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A permanent home for the club in Oldham


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One of the greatest problems facing ORLFC is the total demise of schools playing rugby. When I was teaching every secondary school had a team, there was a town team that all the lads wanted to play fo

Culture. Not race. Don't twist things.

Tell us, how many home games in 2019 did you attend.  Those played in Oldham.

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My point is that there us still interest in Rugby League in Oldham. I think this was proven to an extent last Sunday.

The club really does need to build on all the positivity from last week. Playing in Oldham and making a serious attempt to win the support of all the young people that play in the town would help do so.

 

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13 minutes ago, herbie said:

 

The exclamation marks and your"liking" of the other post add to my suspicion that you may well be a UKIP type. Thats my last comment on this matter.

?

It's nice that Herbie has decided to do one after his Clouseau like deduction.

I'm weary of lefties clutching their pearls at the most innocuous comments.

 

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The population of the town with the 'wrong rugby culture' is about 30% ish.  I'm going to go out on a limb and suggest that our attendances have gone down significantly more than 30%.  

We currently have a home ground in part of town that should be demographically 'in our favour', yet the attendances haven't shot up?  

Could it be that decades of under achievement, ground hopping, poor engagement, not playing in hoops, flirts with bankruptcy, etc, etc, might have slightly more impact on attendances?  

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With the best, thats a good bit of PR, though I would say the Bedford team, theres, like, you know, 13 blokes who can get together at the weekend to have a game together, which doesnt point to expansion of the game. Point, yeah go on!

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There are probably a few different reasons why the game has floundered in Oldham. At the end of the day there's no money or a fanbase big enough for a ground of our own so we'd better get used to it. The game went when Sheddings went. Let's enjoy what's left of the club while we still have it. 

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5 minutes ago, herbie said:

York are a prime example.

2019 Average 2125

2018 Average 1692

2017 Average 1088

2016 Average 592

2015 Average 428

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With the best, thats a good bit of PR, though I would say the Bedford team, theres, like, you know, 13 blokes who can get together at the weekend to have a game together, which doesnt point to expansion of the game. Point, yeah go on!

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Govt stats for non-local people Oldham.
https://www.ons.gov.uk/releases/ukmigrationindicatorsbylocalarea2017

IMHO league position, stadium location and performance on the pitch have been the most significant thant he others mentioned. The numbers have remained static.I think the discontinuation of a love of rugby through the generations does not depend on skin colour.

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One of the greatest problems facing ORLFC is the total demise of schools playing rugby. When I was teaching every secondary school had a team, there was a town team that all the lads wanted to play for, there was a county side and to top it all a national schoolboys side.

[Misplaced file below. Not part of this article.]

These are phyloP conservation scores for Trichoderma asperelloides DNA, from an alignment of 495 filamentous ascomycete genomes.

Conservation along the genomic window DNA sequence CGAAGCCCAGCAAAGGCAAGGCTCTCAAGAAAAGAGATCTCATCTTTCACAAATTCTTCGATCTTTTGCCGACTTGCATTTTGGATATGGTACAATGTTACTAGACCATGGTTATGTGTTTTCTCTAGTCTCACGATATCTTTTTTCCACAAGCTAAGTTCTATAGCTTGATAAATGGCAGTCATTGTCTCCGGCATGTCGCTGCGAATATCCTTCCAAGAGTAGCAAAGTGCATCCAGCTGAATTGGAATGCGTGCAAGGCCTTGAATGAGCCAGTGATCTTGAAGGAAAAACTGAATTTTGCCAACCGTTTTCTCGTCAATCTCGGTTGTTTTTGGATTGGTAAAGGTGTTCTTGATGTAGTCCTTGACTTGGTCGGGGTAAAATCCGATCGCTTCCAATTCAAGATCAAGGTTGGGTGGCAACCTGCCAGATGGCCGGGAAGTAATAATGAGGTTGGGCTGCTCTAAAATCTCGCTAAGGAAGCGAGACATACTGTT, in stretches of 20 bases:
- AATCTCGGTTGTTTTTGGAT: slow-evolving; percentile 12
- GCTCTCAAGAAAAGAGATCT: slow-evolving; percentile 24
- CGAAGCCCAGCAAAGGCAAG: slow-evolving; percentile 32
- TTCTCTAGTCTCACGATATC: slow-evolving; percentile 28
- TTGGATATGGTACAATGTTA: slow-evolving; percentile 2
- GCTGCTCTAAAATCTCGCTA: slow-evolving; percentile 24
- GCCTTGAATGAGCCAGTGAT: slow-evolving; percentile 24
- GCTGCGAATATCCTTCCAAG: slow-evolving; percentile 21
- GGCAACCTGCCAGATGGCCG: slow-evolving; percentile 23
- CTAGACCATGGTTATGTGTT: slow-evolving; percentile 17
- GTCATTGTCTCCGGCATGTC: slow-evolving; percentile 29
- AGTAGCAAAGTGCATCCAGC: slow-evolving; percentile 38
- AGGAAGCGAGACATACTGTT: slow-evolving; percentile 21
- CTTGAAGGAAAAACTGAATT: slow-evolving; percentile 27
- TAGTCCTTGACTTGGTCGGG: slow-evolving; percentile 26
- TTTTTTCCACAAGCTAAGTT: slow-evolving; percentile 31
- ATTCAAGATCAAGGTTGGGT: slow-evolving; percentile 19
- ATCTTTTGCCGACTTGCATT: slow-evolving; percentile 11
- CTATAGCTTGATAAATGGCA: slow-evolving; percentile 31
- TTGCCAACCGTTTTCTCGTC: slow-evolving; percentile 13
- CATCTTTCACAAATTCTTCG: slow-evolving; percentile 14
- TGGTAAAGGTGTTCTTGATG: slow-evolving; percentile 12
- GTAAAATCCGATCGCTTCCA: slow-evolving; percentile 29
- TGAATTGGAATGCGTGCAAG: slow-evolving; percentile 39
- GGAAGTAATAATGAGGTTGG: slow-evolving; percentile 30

What do we have now - nothing w33

Back to the original post the argument about playing on the "rugby" side of the town is a sound one. I have advocated for a long time about the building of a community stadium on the old Higginshaw gasworks site - it's massive.

Sadly neither will happen. The supporters will get older and not replaced by younger blood and rugby in schools, I feel, will not be resurrected.

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Not just restricted to rl the whole syllabus restricts a lot of team sports. Which is where local clubs are so vital. Truth is simply there are other things people do on Sundays than watch sport, look at lower league attendance figures in football. 

You can lead a horse to water... 

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I work with a guy who was born and bred in Oldham, his parents are Bangladeshi and he is a Muslim. He loves RL, he watches Superleague on the telly. He makes a B line for me on Monday mornings, especially if he knows I have been to watch Oldham the day before. He knows the names of the players and staff and has his favourites (although he never gets to see them play). He always asks me about the match, and who played well and who didn't, he already knows the score. I have asked him in the past why he doesn't pop along to the odd match, his reply "I don't think I would fit in".....

How sad is that!! 

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26 minutes ago, Fluffybed said:

I work with a guy who was born and bred in Oldham, his parents are Bangladeshi and he is a Muslim. He loves RL, he watches Superleague on the telly. He makes a B line for me on Monday mornings, especially if he knows I have been to watch Oldham the day before. He knows the names of the players and staff and has his favourites (although he never gets to see them play). He always asks me about the match, and who played well and who didn't, he already knows the score. I have asked him in the past why he doesn't pop along to the odd match, his reply "I don't think I would fit in".....

How sad is that!! 

Tell your he's more than welcome to watch Oldham whenever he wants. Everyone fits in with rugby league. Hussein mbarki, a Moroccan played for Oldham in the eighties. Tell him to get down to Oldham, he'll love it. Rugby league is for everyone. 

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It doesn’t seem to be a problem at Bradford. Have you seen how diverse the crowds are there?